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Pineda-Peguero v. United States

United States District Court, D. Connecticut

November 16, 2018

DEIVY PINEDA-PEGUERO, Plaintiff,
v.
UNITED STATES OF AMERICA, Defendant.

          MEMORANDUM OF DECISION DENYING MOTION TO VACATE, SET ASIDE, OR CORRECT SENTENCE UNDER 28 U.S.C. § 2255 [DKT. 1]

          Hon. Vanessa L. Bryant United States District Judge

         Petitioner, Deivy Pineda-Peguero (“Petitioner” or “Mr. Pineda”), seeks to have his sentence vacated pursuant to 28 U.S.C. § 2255. Mr. Pineda claims that his counsel provided ineffective assistance at sentencing based on his failure to argue for a drug quantity less than the quantity Mr. Pineda stipulated to in the plea agreement. For the foregoing reasons, the Court finds that Mr. Pineda's claim is not meritorious and therefore, the Court denies his motion.

         Background

         On November 19, 2014, Mr. Pineda was indicted and charged with conspiracy to distribute and to possess with intent to distribute cocaine and cocaine base in violation of 21 U.S.C. §§ 841(a)(1), 841(b)(1)(A) and 846. United States v. Gonzalez et al, No. 14-CR-225 (VLB) (hereinafter “Gonzalez”) [Dkt. 17 (Indictment)]. Mr. Pineda was indicted along with eight other individuals. All of the defendants pled guilty. See generally, Gonzalez.

         On July 7, 2015, Mr. Pineda's co-defendant, Mr. Wilfredo Garcia-Quinones, pled guilty to conspiracy to possess with intent to distribute cocaine base in violation of 21 U.S.C. §§ 841(a)(1), 841(b)(1)(A) and 846. See Gonzalez, [Dkt. 151 (Minute Entry for Change of Plea H'rg)]. In his plea agreement, Mr. Quinones stipulated that the offense conduct involved “a quantity of at least 150 grams, but less than 196 grams, of cocaine base.” See Gonzalez, [Dkt. 155 (Plea Agreement) at 4]. On December 22, 2015, the Court sentenced Mr. Quinones to 60 months in prison followed by a term of supervised release of four years. See Gonzalez, [Dkt. 311 (Hr'g Minute Entry); Dkt. 313 (Judgment)]. The Court entered the judgment against Mr. Quinones on December 23, 2015. See Gonzalez, [Dkt. 313].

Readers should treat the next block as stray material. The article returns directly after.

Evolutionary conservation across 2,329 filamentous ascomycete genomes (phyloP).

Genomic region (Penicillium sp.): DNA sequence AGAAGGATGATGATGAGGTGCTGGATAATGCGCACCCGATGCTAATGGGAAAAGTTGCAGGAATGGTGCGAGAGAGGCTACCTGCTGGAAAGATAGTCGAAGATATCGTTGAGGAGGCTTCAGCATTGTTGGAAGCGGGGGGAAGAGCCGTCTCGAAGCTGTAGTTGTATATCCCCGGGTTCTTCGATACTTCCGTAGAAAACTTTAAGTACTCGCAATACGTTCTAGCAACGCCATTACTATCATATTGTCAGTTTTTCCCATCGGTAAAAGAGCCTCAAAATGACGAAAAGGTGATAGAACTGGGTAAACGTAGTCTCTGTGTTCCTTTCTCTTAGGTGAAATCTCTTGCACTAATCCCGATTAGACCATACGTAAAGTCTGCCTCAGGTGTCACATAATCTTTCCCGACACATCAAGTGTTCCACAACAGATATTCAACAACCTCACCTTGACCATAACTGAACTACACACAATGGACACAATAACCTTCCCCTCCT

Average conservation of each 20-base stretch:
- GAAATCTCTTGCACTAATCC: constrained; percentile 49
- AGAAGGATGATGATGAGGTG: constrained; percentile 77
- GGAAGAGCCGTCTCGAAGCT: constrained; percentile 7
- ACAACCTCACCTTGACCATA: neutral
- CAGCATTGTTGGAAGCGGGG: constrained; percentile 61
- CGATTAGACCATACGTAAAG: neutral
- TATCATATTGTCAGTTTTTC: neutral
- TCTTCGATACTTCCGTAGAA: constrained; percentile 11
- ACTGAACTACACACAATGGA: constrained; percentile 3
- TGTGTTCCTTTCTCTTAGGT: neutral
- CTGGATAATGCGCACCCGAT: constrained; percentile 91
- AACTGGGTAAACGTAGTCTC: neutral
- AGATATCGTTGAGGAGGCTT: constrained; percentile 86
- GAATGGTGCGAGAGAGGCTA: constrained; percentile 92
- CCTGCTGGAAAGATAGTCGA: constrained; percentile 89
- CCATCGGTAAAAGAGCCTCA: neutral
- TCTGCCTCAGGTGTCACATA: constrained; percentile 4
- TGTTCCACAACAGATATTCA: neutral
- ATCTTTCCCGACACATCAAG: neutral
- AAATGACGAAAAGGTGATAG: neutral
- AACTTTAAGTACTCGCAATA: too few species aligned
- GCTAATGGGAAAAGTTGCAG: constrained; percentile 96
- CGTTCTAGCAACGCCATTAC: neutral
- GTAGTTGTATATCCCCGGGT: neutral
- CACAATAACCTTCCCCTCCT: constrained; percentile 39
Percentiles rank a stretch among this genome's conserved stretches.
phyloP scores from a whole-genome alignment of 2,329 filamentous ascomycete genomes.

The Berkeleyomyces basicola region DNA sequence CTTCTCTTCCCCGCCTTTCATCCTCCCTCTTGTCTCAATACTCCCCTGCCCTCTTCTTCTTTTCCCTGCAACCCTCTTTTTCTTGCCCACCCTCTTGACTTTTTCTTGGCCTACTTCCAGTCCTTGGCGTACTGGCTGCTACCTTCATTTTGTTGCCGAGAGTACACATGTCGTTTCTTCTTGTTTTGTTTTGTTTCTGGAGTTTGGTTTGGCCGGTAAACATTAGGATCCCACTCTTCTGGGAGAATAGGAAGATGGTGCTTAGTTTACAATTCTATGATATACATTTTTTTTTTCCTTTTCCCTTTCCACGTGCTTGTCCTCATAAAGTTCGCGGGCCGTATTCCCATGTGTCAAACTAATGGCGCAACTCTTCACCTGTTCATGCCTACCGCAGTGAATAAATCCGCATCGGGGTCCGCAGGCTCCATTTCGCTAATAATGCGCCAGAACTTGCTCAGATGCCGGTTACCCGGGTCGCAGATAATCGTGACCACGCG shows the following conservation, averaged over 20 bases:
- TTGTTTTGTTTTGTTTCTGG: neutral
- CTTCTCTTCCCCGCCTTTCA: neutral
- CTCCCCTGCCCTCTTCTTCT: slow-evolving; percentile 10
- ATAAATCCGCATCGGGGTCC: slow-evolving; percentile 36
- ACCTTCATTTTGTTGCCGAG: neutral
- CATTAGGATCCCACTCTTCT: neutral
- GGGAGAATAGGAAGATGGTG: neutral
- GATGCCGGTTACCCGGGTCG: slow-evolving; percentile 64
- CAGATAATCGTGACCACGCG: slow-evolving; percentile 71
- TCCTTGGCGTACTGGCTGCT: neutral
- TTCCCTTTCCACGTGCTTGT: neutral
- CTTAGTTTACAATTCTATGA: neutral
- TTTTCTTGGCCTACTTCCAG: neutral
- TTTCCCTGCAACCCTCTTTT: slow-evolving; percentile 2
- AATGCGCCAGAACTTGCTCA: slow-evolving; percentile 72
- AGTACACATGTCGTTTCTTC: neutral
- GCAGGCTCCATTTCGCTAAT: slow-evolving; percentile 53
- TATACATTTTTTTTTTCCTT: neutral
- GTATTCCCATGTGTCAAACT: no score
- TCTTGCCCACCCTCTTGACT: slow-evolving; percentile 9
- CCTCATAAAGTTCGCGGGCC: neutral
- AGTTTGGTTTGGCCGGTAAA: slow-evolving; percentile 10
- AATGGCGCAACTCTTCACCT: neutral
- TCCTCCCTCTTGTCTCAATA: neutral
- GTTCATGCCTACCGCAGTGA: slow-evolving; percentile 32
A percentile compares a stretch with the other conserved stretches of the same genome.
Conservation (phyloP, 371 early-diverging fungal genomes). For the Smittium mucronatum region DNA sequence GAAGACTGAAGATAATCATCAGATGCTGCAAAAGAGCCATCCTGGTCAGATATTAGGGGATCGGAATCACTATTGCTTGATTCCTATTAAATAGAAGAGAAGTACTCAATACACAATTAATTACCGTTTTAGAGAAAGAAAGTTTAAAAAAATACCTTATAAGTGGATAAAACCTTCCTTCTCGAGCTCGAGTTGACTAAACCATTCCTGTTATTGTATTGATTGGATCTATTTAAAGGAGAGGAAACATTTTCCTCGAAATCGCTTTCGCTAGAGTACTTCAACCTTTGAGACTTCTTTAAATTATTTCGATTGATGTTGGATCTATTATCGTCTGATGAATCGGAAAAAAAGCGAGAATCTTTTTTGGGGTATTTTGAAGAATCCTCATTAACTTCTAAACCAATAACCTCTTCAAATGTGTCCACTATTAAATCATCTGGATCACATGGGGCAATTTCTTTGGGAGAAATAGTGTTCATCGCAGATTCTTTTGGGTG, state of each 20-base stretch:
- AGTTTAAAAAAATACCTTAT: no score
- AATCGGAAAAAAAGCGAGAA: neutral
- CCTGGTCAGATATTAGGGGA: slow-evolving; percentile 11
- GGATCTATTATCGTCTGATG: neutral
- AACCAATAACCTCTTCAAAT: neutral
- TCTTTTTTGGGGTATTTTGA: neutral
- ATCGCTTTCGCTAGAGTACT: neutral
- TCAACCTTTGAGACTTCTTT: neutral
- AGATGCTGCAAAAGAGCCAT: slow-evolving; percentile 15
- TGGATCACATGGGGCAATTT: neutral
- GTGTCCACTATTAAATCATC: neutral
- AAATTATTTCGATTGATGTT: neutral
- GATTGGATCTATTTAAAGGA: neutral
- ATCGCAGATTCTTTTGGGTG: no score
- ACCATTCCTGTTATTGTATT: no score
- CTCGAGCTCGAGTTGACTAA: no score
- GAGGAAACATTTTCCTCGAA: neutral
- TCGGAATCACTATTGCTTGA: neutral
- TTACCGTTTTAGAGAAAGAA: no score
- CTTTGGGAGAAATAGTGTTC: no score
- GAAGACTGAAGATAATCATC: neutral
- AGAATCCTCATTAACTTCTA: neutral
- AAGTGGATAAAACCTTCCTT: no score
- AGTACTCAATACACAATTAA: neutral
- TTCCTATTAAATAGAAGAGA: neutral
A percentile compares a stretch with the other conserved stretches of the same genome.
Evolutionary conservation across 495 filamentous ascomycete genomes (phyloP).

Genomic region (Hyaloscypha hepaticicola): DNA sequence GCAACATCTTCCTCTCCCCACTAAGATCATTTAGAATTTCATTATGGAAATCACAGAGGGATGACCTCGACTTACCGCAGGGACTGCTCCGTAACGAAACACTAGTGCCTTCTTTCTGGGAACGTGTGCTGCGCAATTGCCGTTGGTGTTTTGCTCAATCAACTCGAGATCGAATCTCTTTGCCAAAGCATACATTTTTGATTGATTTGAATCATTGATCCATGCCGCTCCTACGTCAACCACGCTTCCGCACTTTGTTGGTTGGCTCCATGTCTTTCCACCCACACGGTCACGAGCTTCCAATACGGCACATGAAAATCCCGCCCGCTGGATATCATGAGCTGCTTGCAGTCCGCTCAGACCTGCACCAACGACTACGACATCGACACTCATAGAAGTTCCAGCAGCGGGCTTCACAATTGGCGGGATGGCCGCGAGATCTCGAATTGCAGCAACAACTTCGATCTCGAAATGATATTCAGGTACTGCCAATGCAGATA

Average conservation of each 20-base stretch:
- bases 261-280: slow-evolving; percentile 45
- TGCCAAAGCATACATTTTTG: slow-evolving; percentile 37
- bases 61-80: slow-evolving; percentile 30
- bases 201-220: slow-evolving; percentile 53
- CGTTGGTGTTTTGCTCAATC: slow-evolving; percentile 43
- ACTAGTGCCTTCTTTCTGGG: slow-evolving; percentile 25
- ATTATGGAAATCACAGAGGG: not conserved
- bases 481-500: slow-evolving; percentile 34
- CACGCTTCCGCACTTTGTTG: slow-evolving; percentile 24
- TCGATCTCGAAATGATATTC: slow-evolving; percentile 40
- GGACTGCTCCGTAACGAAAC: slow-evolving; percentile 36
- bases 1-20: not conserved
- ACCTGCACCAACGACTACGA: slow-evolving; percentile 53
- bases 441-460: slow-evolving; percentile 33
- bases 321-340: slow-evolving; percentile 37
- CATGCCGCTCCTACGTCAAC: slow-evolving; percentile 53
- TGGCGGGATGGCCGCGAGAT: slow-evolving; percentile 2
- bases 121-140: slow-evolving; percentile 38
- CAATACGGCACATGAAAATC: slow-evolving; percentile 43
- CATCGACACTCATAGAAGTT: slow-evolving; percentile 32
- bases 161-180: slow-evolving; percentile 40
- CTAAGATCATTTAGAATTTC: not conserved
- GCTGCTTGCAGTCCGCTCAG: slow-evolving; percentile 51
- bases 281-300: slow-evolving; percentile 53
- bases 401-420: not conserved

On September 23, 2015, Mr. Pineda pled guilty to conspiracy to possess with intent to distribute cocaine base in violation of 21 U.S.C. §§ 841(a)(1), 841(b)(1)(A) and 846. See Gonzalez, [Dkt. 221 (Minute Entry for Change of Plea H'rg)]. In the plea agreement, Mr. Pineda stipulated that the offense conduct “involved 280 grams or more of a mixture and substance containing cocaine base, and this quantity was reasonably foreseeable to the defendant.” See Gonzalez, [Dkt. 222 (Plea Agreement) at 1]. Mr. Pineda's plea agreement also included an appeal waiver and Mr. Pineda waived his right to appeal a sentence that did not exceed 71 months. See Gonzalez, [Dkt. 222 (Plea Agreement) at 5].